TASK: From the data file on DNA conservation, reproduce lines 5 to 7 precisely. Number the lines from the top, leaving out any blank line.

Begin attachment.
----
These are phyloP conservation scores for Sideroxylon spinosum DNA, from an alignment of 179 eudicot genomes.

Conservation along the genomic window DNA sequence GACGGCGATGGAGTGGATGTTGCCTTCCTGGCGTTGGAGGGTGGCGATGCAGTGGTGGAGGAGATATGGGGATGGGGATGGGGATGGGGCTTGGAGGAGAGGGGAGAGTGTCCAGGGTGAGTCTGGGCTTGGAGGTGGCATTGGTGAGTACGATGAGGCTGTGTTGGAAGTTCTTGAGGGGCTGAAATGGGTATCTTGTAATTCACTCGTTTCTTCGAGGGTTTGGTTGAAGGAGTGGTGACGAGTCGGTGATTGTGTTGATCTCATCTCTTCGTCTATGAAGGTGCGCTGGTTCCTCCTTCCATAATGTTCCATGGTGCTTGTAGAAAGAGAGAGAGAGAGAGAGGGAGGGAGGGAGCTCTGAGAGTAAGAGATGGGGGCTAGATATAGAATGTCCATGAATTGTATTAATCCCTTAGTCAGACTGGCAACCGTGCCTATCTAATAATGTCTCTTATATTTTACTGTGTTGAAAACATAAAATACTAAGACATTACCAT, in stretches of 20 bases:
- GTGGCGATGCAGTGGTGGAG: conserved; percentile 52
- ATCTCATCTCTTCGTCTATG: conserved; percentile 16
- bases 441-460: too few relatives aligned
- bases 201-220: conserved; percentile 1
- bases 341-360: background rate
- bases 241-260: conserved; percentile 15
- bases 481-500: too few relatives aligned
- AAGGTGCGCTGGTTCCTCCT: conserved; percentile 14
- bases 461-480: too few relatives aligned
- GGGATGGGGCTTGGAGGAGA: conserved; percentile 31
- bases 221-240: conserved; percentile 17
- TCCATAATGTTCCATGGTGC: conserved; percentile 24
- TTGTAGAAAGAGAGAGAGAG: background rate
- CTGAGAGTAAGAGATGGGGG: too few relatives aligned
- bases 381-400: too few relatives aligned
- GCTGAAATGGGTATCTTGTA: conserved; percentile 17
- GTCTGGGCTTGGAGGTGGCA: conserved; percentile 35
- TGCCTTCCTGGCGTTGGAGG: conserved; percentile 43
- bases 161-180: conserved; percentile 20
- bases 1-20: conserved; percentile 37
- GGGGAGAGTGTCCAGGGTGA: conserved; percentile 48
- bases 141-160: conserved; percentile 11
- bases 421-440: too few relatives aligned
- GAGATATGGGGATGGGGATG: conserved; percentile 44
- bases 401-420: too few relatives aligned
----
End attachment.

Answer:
- bases 441-460: too few relatives aligned
- bases 201-220: conserved; percentile 1
- bases 341-360: background rate